Mortgage advice: allowing the 'everyday family' to build wealth

“The most satisfying part is when clients have that “Aha!” moment”

Mortgage advice: allowing the 'everyday family' to build wealth

Advisers and clients both know that property ownership is not just a regular purchase – it is a highly complex transaction, a stepping stone towards wealth creation, and a significant milestone in the lives of those who take the step.

According to Eugene Bartsaikin, managing director at Twine Financial Advisers and NZ Adviser Young Gun 2019, helping clients navigate the maze of securing a mortgage is an incredibly rewarding job – especially since property is something that the ‘everyday’ family can invest in.

“I used to work as a share broker at ASB Securities, but in New Zealand, shares aren’t quite as appealing or as easily understood,” Bartsaikin told NZ Adviser.

“Conversely, property made more sense to everyday families and is how many New Zealanders build wealth. So switching my career to mortgage advice enabled me to become much more involved in the industry, and also help those families to be able to create wealth through property.

“I've always been interested in property as my parents are investors, and it has had a large role to play in terms of my family setting their roots in New Zealand.”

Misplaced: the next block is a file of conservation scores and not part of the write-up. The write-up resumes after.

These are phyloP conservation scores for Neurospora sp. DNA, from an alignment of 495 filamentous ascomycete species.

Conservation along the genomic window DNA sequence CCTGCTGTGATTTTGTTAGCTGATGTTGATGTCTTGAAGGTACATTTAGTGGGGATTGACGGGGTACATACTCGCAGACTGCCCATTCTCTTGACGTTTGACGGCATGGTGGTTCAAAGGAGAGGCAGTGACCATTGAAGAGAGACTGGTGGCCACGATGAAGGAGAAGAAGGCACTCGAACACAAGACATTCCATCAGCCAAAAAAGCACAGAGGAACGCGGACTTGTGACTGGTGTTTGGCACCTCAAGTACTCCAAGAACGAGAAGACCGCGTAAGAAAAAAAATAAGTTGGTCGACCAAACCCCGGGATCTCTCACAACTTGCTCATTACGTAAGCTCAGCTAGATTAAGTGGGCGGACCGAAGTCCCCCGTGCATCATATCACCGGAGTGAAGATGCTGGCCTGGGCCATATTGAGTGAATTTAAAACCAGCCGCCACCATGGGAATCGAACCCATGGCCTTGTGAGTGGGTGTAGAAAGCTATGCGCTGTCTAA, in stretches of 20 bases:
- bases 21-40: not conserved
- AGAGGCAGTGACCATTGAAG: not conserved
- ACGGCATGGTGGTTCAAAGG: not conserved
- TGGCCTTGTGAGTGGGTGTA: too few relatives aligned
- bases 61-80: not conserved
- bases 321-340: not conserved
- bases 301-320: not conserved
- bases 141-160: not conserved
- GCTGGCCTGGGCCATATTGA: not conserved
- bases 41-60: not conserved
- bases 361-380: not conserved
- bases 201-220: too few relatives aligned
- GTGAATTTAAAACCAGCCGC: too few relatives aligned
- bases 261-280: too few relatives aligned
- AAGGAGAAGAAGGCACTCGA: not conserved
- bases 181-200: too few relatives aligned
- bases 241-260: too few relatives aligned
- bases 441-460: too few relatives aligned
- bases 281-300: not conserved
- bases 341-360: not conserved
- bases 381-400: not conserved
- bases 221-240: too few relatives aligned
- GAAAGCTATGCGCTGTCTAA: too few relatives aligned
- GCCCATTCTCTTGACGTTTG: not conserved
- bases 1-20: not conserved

“The most satisfying part is when clients understand how the work we’ve done for them has helped their finances, especially when they have that “Aha!” moment when they know they can be debt free faster and build their wealth,” he explained. “I really appreciate grateful clients, and I’m very grateful to have them.”

Bartsaikin says one of the biggest challenges is trying to change clients’ perceptions of their own understanding of finance, especially when someone has received advice elsewhere and been exposed to conflicting ideas. He says trying to change their perception of what is possible for their financial circumstance can be ‘tricky,’ but that ultimately, the end result always pays off.

“I’ve had so many memorable client experiences,” Bartsaikin said. “One client in particular had already gone unconditional on a property before coming to talk to me – they had a fairly late settlement, so we only had a short timeframe to get everything done and settled. The challenge was the property was in a small town in New Zealand, a very unique dwelling which unfortunately meant that no primary or secondary lender would accept it as a security. We were able to work directly with the main bank and come up with a solution to help our client settle on the property, and the fact that it was able to settle was a miracle in itself. We are now working on the next project with this client.”

“To those starting out in the industry, I would say surround yourself with good mentors, as they can teach you good practice and habits,” he continued.

“I definitely learned a lot from my own mentors, and I am very grateful for the mentorship I received from Blandon Leung when I worked at iRefi. Also, being a mortgage adviser is more than just understanding credit policy. It’s the ability to build strategic relationships with business partners, and you need to understand marketing and how to create a memorable client experience.”

“In future, I would hope to help establish a financial education arm of the business and create an online platform with a library of financial education.”